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From CHIC to Unite and Beyond

The Companion sat down with Tim Ciccone, who serves as director of youth ministry for the Covenant, to talk about the history of the long-running youth event, Unite (formerly known as CHIC), how the pandemic changed its trajectory, and how the team is planning for the future.

Jelani: Can we start with the history of CHIC—how did this event begin? And where did the name come from?

Tim: When CHIC started in 1956, it was more of an east and west event. Approximately 250 campers met at Covenant Heights in Estes Park, Colorado, and another 250 met at Mission Meadows Covenant Camp in Dewittville, New York. The registration cost was $25 per camper. The name CHIC was an acronym that stood for “Covenant High in Congress.” It was originally a gathering where youth groups would send representatives and vote on a president and vice president. I think every church sent two or three students, and they came together to worship and listen to teaching, conduct business meetings, and vote on ministry-based items.

It was like a Covenant youth annual meeting?

Somewhat, yes. It had a more formal agenda compared to today’s expression of the event.

In 1972, the decision was made to bring the east and west CHIC groups together to form one event. That year those in leadership made the decision to change how the music and worship times were led, which opened the door for Bob Stromberg, who was a North Park student and Young Life leader, to come and be the song leader. He ended up leading worship for CHIC for over three decades! The discipleship nature of the event started to shift, which had a great impact on Covenant churches. The event began to grow, and in 1993 the decision was made to change the name from Covenant High in Congress to Covenant High in Christ.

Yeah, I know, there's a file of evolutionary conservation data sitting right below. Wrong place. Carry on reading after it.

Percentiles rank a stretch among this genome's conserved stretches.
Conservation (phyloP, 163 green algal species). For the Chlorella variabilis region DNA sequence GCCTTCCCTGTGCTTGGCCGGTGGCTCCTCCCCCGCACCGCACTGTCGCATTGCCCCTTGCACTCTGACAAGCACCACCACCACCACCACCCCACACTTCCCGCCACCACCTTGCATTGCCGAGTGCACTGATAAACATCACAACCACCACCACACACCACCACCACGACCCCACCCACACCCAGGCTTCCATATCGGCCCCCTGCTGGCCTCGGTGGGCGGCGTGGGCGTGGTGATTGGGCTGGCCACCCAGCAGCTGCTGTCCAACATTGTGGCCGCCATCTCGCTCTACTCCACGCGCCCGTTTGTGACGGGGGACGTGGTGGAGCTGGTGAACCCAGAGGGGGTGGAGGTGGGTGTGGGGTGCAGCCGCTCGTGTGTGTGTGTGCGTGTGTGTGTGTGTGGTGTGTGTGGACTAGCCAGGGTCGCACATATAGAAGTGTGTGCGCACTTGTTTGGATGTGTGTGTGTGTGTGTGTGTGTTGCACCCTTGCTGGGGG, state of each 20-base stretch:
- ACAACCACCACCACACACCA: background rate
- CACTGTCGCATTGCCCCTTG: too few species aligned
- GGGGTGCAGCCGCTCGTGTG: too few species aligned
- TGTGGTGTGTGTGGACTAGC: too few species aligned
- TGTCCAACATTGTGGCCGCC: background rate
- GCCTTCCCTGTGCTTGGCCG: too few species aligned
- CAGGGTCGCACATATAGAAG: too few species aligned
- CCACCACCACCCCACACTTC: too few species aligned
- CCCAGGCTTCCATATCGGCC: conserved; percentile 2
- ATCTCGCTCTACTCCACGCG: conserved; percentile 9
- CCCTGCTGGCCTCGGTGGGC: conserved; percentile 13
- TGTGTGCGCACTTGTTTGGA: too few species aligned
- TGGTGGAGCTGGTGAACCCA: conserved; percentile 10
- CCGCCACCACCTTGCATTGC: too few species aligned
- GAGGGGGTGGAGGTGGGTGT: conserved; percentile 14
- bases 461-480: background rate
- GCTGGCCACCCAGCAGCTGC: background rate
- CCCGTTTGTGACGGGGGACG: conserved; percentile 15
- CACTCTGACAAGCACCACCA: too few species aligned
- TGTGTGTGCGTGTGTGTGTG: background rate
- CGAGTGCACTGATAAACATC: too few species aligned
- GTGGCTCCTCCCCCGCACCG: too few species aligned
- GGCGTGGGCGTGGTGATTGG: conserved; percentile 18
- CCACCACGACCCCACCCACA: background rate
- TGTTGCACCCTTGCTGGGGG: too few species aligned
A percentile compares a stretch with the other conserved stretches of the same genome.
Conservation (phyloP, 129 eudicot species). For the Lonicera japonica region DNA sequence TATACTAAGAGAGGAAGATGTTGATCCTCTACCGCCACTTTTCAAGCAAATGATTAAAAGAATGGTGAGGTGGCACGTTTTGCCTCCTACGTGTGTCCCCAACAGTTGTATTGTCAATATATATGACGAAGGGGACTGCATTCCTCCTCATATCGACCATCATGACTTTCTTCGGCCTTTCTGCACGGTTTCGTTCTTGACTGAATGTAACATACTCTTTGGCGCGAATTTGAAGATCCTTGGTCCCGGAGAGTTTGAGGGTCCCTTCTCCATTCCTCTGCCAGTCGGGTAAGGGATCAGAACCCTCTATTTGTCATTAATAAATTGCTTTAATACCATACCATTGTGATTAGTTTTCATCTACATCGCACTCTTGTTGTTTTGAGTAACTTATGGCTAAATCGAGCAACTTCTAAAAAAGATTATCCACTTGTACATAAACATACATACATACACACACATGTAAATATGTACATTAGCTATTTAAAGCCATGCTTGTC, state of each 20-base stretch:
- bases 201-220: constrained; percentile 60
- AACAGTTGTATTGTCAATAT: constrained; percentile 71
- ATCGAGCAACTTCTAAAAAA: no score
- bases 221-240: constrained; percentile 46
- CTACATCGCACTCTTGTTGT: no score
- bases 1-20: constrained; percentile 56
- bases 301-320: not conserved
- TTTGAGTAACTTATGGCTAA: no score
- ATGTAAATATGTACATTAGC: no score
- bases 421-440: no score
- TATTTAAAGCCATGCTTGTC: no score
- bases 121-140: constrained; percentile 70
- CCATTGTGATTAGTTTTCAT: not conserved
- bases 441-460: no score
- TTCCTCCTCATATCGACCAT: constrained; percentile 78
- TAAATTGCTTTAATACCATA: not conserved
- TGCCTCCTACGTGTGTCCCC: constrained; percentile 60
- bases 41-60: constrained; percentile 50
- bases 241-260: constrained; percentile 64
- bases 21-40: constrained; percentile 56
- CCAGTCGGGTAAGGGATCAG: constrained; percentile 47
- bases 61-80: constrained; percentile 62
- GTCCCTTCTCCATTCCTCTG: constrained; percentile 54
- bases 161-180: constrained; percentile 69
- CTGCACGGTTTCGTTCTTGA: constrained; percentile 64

At that time, the acronym “CHIC” didn’t carry the same connotation as it does today.

It was not associated with the slang term “chick”?

Not really. We were seeing massive growth in youth ministry across North America as well as in the Covenant in general. In the ’90s and 2000s, we also saw wonderful growth in diverse communities. As the denomination expanded, the name CHIC became confusing for a lot of people. I’ve heard from youth leaders over the years who told me they didn’t use the name CHIC to promote the event because it was creating confusion in the congregations they served.

Around the turn of the century, as more and more people started using the internet, people would Google the word “CHIC,” and they would see some unsavory results.

Actually, at CHIC 2000 (CHIC 2K) there was a public discussion and a vote to change the name at the event.

Yeah, I remember that. I think they were considering the names Trek or Quest as alternatives?

Something like that, yeah. But the CHIC 2K students revolted! That effort to change the name in 2000 never took root. In 2019, we finally decided to retain the value and history of what CHIC represented but to change the name to something more welcoming and inviting, especially to our ever-expanding Covenant church community.

Being the word nerd that I am, I remember when I first heard about CHIC—I actually saw it written before I heard it said, so I assumed it was pronounced like the French word chic. I was like, “Oh man, the Covenant’s styling, like, all right, right on.”